The 130th anniversary of Quantrill's Raid on Lawrence isn't reason for celebration, but it is cause for commemoration.
On Aug. 21, 1863, William Clarke Quantrill and 400 raiders descended on Lawrence. When they left, 143 men and boys were dead and the town had been largely burned to the ground.
For many years Lawrence residents were -- and perhaps still are -- hesitant to dredge up the memory of Quantrill. But the raid is such an important part of Lawrence's history that to erase the event would deny one of the major forces shaping the city.
Lawrence was founded to further the anti-slavery cause in Kansas. Its standing as a free state enclave drew Quantrill's raiders to the city and the aftermath of the tragedy undoubtedly drew the community together in a special way.
It is fashionable, these days, for adults to look back on their childhoods and blame their current shortcomings on some mistreatment or tragedy of the past. What they often overlook is that every experience of their lives has shaped the person they are now. Tragedy may have given them a special ability to cope; adversity may have helped them develop determination that has aided in their success.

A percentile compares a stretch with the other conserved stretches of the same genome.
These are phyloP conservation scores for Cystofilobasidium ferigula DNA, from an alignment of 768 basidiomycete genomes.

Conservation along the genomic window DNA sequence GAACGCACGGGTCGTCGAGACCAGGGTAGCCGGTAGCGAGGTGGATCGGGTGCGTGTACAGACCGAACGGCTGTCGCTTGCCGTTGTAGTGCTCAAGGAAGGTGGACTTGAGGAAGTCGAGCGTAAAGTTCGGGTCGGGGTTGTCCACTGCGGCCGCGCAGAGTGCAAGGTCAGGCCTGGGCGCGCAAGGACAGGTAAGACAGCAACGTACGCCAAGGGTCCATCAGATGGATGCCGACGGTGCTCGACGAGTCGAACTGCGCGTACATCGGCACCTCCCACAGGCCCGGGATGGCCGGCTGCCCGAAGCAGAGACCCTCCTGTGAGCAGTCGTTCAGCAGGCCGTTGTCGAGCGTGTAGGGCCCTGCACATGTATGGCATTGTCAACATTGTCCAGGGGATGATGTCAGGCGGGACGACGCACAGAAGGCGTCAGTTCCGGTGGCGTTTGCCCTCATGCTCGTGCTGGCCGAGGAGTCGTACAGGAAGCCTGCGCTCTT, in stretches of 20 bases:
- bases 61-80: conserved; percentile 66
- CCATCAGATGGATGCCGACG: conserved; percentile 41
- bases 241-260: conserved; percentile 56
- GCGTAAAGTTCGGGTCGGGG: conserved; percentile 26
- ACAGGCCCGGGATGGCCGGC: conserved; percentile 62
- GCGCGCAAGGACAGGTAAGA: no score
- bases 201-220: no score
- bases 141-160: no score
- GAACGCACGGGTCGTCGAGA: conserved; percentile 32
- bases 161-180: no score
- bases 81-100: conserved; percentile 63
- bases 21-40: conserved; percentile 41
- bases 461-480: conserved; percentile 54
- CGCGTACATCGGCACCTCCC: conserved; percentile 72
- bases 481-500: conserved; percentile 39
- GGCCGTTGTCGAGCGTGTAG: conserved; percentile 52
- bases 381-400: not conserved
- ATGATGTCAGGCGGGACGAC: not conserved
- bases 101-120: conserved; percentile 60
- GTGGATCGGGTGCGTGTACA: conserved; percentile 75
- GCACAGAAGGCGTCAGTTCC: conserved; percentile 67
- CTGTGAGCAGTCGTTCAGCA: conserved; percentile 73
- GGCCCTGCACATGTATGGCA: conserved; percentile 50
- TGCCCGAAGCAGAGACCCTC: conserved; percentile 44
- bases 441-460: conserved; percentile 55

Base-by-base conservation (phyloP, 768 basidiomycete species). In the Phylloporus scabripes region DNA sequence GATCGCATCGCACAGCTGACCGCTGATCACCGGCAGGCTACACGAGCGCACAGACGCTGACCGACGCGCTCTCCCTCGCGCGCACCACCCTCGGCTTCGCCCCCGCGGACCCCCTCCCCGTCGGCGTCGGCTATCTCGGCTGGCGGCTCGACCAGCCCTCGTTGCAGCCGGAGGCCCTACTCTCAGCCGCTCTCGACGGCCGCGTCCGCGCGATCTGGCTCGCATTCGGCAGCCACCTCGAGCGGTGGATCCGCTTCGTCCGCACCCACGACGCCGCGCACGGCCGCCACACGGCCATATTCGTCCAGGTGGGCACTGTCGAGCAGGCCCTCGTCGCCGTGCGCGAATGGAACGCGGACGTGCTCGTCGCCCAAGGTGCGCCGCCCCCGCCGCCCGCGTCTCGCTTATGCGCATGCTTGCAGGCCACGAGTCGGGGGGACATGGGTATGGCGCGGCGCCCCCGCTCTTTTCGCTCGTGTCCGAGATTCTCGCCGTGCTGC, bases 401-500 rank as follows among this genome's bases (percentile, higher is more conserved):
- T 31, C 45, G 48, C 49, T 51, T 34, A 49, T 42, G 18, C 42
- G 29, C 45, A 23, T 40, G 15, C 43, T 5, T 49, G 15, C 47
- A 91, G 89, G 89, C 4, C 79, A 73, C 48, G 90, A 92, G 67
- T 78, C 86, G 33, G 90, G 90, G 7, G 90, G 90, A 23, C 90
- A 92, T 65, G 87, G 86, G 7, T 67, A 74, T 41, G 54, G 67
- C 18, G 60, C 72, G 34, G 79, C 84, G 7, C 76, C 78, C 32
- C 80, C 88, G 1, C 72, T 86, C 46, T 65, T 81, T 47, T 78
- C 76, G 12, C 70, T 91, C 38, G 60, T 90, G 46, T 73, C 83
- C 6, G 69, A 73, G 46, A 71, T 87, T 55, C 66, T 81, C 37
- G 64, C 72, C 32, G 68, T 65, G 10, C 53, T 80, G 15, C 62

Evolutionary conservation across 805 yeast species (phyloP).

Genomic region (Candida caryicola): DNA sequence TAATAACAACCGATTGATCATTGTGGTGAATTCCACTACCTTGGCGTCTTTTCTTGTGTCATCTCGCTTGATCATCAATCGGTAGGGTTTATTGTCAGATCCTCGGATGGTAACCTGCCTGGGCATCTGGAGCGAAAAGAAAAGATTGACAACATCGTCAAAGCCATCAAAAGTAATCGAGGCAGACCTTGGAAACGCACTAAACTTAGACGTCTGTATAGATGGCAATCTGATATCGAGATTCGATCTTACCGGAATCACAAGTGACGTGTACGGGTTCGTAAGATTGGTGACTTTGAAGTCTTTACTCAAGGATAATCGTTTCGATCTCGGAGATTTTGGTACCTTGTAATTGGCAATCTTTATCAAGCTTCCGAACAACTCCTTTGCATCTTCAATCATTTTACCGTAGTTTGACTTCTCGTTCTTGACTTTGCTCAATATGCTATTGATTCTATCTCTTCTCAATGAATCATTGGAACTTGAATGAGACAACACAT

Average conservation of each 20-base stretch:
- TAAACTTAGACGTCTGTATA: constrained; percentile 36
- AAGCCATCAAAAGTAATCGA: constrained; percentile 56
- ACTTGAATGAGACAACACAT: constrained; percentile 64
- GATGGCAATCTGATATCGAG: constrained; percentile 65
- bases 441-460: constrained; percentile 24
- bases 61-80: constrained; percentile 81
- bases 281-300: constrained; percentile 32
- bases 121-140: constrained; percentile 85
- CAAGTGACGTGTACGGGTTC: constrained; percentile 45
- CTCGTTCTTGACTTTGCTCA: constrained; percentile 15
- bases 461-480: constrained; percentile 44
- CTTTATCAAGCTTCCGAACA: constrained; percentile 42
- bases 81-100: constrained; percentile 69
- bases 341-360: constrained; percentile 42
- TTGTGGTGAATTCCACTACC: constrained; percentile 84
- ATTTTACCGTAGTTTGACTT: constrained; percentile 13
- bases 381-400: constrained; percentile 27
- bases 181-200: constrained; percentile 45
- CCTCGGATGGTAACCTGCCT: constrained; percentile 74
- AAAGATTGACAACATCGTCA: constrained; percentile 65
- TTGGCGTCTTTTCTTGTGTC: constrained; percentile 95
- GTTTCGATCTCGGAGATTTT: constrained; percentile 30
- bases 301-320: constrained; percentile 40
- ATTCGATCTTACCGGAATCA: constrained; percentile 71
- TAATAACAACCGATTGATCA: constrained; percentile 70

The same may be true of Lawrence. Quantrill's Raid was a terrible tragedy, but the town would not have been the same without it. The debate over whether Kansas would enter the Union as a free or slave state had been settled long before Quantrill rode into town. Yet the delayed punishment for Lawrence's free-state leanings probably solidified the resolve of many citizens for the righteousness of their cause.
The imagery of the phoenix rising from the ashes is still a popular one in Lawrence. As awful as Quantrill's Raid was, it probably gave the city a determination and resilence that have helped it flourish.
A number of tours and lectures were planned this weekend to note the 130th anniversary of the infamous raid. As we commemorate the historical significance of Quantrill's ride and honor the memory of those he and his raiders killed, it might also be worth considering how that pivotal event in the city's history helped mold Lawrence into the community it is today.